Veterans who attend schools that offer classes located in the same zip code should receive an identical housing benefit. Current policy leaves some student veterans with housing stipends that do not cover their cost of living. In other cases, some schools take advantage of unfair recruiting practices by advertising higher BAH payments that give student veterans more than they need to live comfortably in that area. This policy results in higher than necessary taxpayer expenditures for the Post-9/11 GI Bill without resulting in better educational outcomes for student veterans.

The Veterans Education Equity Act fixes this by calculating the payment based on where students attends their classes, not where the institution of higher learning is certified. This bill ensures veterans receive an adequate and fair housing allowance while eliminating fraud and abuse of the program. 

Rep. Cook said, “One of my top priorities in Congress is protecting the benefits our veterans have earned while defending this nation. This important legislation ensures that our student veterans are getting a fair and reasonable housing benefit so they can afford to complete their education.”

Rep. Takano said, “The GI Bill’s housing allowance is critical to ensuring student veterans receive the education they have earned. This technical fix to the program will provide needed support to veterans while protecting the integrity of the GI Bill

 A member of the House Natural Resources, Armed Services, and Foreign Affairs Committees, Cook served as an infantry officer and retired after 26 years as a Colonel in the U.S. Marine Corps. During his time in combat, he was awarded the Bronze Star and two Purple Hearts.

Read More

Rep. Paul Cook Votes To Provide Drought Relief for California

2016/12/08

WASHINGTON – Rep. Paul Cook (R- Apple Valley) today voted for S.612, the Water Infrastructure Improvements for the Nation (WIIN) Act. The bill passed the House of Representatives with overwhelming bipartisan support.

The measure includes language from the Water Resources Development Act of 2016, which passed the House in September, in addition to provisions to improve drinking water infrastructure, improve water storage and delivery to drought-stricken communities, address federal dam maintenance backlogs, and approve longstanding water settlement agreements. The bill also addresses the needs of America’s harbors, dams, flood protection, and other water resource infrastructure.

Specifically the bill improves water storage and delivery for suffering, drought-stricken communities in California and other parts of the West. It expedites water storage and delivery and alternative water supply programs in the West to help many communities that are suffering from the drought. It also provides regulatory flexibility to capture more water in existing reservoirs during the wet months in California while not changing the Endangered Species Act.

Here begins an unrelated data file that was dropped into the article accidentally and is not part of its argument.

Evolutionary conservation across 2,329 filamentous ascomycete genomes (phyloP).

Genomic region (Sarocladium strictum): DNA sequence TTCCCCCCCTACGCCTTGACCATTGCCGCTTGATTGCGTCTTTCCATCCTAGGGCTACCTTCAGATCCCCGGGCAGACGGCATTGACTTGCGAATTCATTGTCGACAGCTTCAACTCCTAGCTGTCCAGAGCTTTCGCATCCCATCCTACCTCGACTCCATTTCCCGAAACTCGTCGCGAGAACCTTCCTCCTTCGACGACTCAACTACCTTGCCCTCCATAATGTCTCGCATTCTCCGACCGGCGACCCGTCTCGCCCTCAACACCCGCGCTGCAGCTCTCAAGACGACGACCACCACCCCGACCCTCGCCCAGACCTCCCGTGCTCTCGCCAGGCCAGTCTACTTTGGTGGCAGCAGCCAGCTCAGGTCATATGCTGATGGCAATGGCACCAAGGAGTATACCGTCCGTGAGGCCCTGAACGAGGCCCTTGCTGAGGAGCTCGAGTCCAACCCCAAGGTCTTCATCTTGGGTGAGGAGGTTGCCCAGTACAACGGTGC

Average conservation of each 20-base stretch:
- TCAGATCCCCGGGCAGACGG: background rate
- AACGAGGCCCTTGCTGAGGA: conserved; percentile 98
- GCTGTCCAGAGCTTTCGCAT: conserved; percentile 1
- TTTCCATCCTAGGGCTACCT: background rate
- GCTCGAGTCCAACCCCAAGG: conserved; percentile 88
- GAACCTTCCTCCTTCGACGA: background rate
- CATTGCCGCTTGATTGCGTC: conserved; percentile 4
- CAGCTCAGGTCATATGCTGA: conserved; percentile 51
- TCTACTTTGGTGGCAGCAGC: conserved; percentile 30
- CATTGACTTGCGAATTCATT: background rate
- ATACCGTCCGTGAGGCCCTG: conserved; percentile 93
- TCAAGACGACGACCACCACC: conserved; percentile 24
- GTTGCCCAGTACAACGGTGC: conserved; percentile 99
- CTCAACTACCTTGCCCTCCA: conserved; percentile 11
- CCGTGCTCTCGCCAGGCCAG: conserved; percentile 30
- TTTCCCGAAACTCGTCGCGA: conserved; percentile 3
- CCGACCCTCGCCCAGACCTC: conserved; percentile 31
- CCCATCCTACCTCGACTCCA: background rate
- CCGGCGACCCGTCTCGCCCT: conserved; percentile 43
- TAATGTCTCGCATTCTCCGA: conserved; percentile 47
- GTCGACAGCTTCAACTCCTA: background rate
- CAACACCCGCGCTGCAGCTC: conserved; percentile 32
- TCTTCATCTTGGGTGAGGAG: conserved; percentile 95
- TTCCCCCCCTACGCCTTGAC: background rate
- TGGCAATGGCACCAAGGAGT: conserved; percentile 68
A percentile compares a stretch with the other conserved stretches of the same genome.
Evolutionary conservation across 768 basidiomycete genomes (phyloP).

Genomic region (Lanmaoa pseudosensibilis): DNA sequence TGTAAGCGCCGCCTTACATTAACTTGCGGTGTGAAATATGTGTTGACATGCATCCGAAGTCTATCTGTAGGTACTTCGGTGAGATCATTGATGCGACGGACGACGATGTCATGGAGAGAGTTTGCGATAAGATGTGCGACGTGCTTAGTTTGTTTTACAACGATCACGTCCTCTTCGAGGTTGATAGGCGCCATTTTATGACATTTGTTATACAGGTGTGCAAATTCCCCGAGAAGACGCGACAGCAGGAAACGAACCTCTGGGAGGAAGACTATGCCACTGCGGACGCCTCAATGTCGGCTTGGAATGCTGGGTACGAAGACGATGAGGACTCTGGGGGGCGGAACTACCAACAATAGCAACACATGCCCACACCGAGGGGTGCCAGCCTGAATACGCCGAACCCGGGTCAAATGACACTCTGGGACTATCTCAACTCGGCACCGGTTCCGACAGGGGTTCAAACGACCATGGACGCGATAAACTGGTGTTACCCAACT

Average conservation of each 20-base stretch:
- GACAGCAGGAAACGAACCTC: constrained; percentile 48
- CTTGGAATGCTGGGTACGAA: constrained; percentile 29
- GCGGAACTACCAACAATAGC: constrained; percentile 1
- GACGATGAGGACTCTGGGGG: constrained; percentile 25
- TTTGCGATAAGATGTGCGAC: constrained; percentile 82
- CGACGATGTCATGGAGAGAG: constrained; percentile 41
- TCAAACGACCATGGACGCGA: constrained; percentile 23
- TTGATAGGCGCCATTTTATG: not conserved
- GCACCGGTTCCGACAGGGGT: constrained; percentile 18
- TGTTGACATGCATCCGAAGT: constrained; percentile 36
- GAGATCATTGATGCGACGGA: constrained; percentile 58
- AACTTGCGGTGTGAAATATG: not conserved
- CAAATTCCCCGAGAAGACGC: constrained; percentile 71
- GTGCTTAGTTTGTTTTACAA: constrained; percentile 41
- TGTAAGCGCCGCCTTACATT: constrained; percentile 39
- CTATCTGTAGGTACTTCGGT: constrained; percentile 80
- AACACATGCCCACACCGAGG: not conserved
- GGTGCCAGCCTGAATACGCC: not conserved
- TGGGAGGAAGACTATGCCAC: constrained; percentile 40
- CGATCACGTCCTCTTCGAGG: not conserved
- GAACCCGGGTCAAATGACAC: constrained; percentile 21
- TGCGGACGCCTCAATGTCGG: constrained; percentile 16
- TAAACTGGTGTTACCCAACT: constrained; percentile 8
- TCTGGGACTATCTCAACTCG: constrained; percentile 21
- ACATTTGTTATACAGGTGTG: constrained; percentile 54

Rep. Cook said, “Today’s much-needed legislation is the most significant drought relief legislation in decades. Over the past few years, Californians have continued to suffer from droughts without any real infrastructural changes to improve the situation. This bill brings relief to drought-stricken communities, and it increases our ability to maximize our current water supply. I’m hopeful this common-sense legislation will pass in the Senate and be signed into law.”

A member of the House Natural Resources, Armed Services, and Foreign Affairs Committees, Cook served as an infantry officer and retired after 26 years as a Colonel in the U.S. Marine Corps. During his time in combat, he was awarded the Bronze Star and two Purple Hearts.

Read More

Rep. Paul Cook Legislation to Ensure Effectiveness of Veterans Programs Passes in House

2016/12/06

WASHINGTON – Rep. Paul Cook (R- Apple Valley) announced that one of his bills, HR 832, the Veterans Employment and Training Service Longitudinal Study Act of 2015, passed the House of Representatives unanimously today as part of a larger bill. The larger bill, HR 6416, the Veterans Health Care and Benefits Improvement Act of 2016, included language from Cook’s bill, HR 832, which will help ensure that veterans receive effective and successful employment training services. 

Cook’s HR 832 is a bipartisan bill authorizing an independent organization to collect and analyze data on the effectiveness of the Department of Labor’s Veterans Employment Training Service (VETS). The study will focus on veterans who have received intensive services from two programs under VETS, the Disabled Veterans Outreach Program (DVOP) and the Local Veterans Employment Representatives (LVER).

DVOP specialists provide intensive services to meet the employment needs of disabled veterans and other eligible veterans. They focus primarily on veterans who are economically or educationally disadvantaged, including homeless veterans and veterans with barriers to employment. LVER conduct outreach to employers and focus on increasing and promoting the hiring of veterans.

HR 832 would track veterans’ employment status, determine if the program has contributed to their employment, monitor their employment retention rate, and determine if the services provided helped them increase their average earnings. Annual reports of the findings will be presented to the Committee on Veterans’ Affairs in the House and Senate for five years.

Rep. Cook said, “Congress owes it to our veterans to provide them with the best employment services possible. Simply authorizing these programs isn’t enough. We have to follow up to ensure that they’re working as intended. We saw at the VA what happens when the bureaucracy isn’t subject to vigorous oversight. If we’re going to authorize these programs to boost veteran employment, Congress has a duty to ensure that they’re working.”

A member of the House Natural Resources, Armed Services, and Foreign Affairs Committees, Cook served as an infantry officer and retired after 26 years as a Colonel in the U.S. Marine Corps. During his time in combat, he was awarded the Bronze Star and two Purple Hearts.

Read More

Rep. Cook Votes for Key National Security Legislation

2016/12/02